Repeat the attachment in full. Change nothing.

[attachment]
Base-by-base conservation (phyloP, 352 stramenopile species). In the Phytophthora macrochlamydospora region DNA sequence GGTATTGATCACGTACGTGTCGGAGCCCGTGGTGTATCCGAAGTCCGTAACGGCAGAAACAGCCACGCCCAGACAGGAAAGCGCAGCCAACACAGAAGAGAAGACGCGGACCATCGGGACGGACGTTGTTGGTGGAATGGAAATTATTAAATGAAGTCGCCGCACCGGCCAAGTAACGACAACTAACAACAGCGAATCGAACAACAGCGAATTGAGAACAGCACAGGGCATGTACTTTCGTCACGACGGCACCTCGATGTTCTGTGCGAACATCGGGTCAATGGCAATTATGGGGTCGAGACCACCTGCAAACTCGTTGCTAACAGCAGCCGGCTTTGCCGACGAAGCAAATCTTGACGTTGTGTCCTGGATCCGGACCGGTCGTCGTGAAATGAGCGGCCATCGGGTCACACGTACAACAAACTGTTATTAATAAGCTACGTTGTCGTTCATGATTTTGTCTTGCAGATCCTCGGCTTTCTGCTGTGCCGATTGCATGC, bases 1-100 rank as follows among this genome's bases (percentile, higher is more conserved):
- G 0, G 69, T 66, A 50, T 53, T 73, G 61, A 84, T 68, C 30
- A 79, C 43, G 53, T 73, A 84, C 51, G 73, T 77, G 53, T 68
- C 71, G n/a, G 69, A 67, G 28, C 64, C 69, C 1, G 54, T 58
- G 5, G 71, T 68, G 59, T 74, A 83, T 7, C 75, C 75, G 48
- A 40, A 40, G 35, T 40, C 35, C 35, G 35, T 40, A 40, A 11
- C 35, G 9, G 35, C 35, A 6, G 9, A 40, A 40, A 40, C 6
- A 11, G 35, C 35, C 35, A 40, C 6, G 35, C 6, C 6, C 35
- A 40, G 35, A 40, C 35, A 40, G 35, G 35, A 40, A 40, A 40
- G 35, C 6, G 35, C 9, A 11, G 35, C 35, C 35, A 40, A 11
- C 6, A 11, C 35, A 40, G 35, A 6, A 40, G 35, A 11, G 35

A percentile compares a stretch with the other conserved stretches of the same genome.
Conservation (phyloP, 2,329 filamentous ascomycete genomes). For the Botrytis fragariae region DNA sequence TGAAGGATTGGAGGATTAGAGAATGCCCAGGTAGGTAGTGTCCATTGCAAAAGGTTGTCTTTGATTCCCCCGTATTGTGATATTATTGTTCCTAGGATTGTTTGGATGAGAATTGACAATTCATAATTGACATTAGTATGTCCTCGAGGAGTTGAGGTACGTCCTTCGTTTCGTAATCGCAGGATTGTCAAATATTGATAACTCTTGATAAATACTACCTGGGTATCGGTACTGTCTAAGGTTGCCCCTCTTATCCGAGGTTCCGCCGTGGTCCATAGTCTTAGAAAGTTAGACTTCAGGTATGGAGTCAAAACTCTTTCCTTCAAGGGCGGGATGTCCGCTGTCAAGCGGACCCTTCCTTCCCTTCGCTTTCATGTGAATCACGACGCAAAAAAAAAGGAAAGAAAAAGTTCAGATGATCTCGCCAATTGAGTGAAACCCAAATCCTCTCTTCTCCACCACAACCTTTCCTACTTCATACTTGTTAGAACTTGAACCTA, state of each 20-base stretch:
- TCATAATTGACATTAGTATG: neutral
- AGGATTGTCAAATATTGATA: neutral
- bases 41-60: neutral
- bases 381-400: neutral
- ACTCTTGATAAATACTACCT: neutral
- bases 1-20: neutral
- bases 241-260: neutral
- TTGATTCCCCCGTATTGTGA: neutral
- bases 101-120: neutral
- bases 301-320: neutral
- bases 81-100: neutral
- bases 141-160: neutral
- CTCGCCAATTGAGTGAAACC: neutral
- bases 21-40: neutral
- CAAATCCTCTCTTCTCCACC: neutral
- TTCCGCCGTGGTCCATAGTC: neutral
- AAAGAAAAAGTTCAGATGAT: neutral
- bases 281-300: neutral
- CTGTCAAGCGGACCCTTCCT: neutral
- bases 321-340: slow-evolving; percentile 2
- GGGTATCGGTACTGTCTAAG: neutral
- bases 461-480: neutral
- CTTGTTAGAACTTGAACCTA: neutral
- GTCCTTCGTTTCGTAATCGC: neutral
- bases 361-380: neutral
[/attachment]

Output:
Base-by-base conservation (phyloP, 352 stramenopile species). In the Phytophthora macrochlamydospora region DNA sequence GGTATTGATCACGTACGTGTCGGAGCCCGTGGTGTATCCGAAGTCCGTAACGGCAGAAACAGCCACGCCCAGACAGGAAAGCGCAGCCAACACAGAAGAGAAGACGCGGACCATCGGGACGGACGTTGTTGGTGGAATGGAAATTATTAAATGAAGTCGCCGCACCGGCCAAGTAACGACAACTAACAACAGCGAATCGAACAACAGCGAATTGAGAACAGCACAGGGCATGTACTTTCGTCACGACGGCACCTCGATGTTCTGTGCGAACATCGGGTCAATGGCAATTATGGGGTCGAGACCACCTGCAAACTCGTTGCTAACAGCAGCCGGCTTTGCCGACGAAGCAAATCTTGACGTTGTGTCCTGGATCCGGACCGGTCGTCGTGAAATGAGCGGCCATCGGGTCACACGTACAACAAACTGTTATTAATAAGCTACGTTGTCGTTCATGATTTTGTCTTGCAGATCCTCGGCTTTCTGCTGTGCCGATTGCATGC, bases 1-100 rank as follows among this genome's bases (percentile, higher is more conserved):
- G 0, G 69, T 66, A 50, T 53, T 73, G 61, A 84, T 68, C 30
- A 79, C 43, G 53, T 73, A 84, C 51, G 73, T 77, G 53, T 68
- C 71, G n/a, G 69, A 67, G 28, C 64, C 69, C 1, G 54, T 58
- G 5, G 71, T 68, G 59, T 74, A 83, T 7, C 75, C 75, G 48
- A 40, A 40, G 35, T 40, C 35, C 35, G 35, T 40, A 40, A 11
- C 35, G 9, G 35, C 35, A 6, G 9, A 40, A 40, A 40, C 6
- A 11, G 35, C 35, C 35, A 40, C 6, G 35, C 6, C 6, C 35
- A 40, G 35, A 40, C 35, A 40, G 35, G 35, A 40, A 40, A 40
- G 35, C 6, G 35, C 9, A 11, G 35, C 35, C 35, A 40, A 11
- C 6, A 11, C 35, A 40, G 35, A 6, A 40, G 35, A 11, G 35

A percentile compares a stretch with the other conserved stretches of the same genome.
Conservation (phyloP, 2,329 filamentous ascomycete genomes). For the Botrytis fragariae region DNA sequence TGAAGGATTGGAGGATTAGAGAATGCCCAGGTAGGTAGTGTCCATTGCAAAAGGTTGTCTTTGATTCCCCCGTATTGTGATATTATTGTTCCTAGGATTGTTTGGATGAGAATTGACAATTCATAATTGACATTAGTATGTCCTCGAGGAGTTGAGGTACGTCCTTCGTTTCGTAATCGCAGGATTGTCAAATATTGATAACTCTTGATAAATACTACCTGGGTATCGGTACTGTCTAAGGTTGCCCCTCTTATCCGAGGTTCCGCCGTGGTCCATAGTCTTAGAAAGTTAGACTTCAGGTATGGAGTCAAAACTCTTTCCTTCAAGGGCGGGATGTCCGCTGTCAAGCGGACCCTTCCTTCCCTTCGCTTTCATGTGAATCACGACGCAAAAAAAAAGGAAAGAAAAAGTTCAGATGATCTCGCCAATTGAGTGAAACCCAAATCCTCTCTTCTCCACCACAACCTTTCCTACTTCATACTTGTTAGAACTTGAACCTA, state of each 20-base stretch:
- TCATAATTGACATTAGTATG: neutral
- AGGATTGTCAAATATTGATA: neutral
- bases 41-60: neutral
- bases 381-400: neutral
- ACTCTTGATAAATACTACCT: neutral
- bases 1-20: neutral
- bases 241-260: neutral
- TTGATTCCCCCGTATTGTGA: neutral
- bases 101-120: neutral
- bases 301-320: neutral
- bases 81-100: neutral
- bases 141-160: neutral
- CTCGCCAATTGAGTGAAACC: neutral
- bases 21-40: neutral
- CAAATCCTCTCTTCTCCACC: neutral
- TTCCGCCGTGGTCCATAGTC: neutral
- AAAGAAAAAGTTCAGATGAT: neutral
- bases 281-300: neutral
- CTGTCAAGCGGACCCTTCCT: neutral
- bases 321-340: slow-evolving; percentile 2
- GGGTATCGGTACTGTCTAAG: neutral
- bases 461-480: neutral
- CTTGTTAGAACTTGAACCTA: neutral
- GTCCTTCGTTTCGTAATCGC: neutral
- bases 361-380: neutral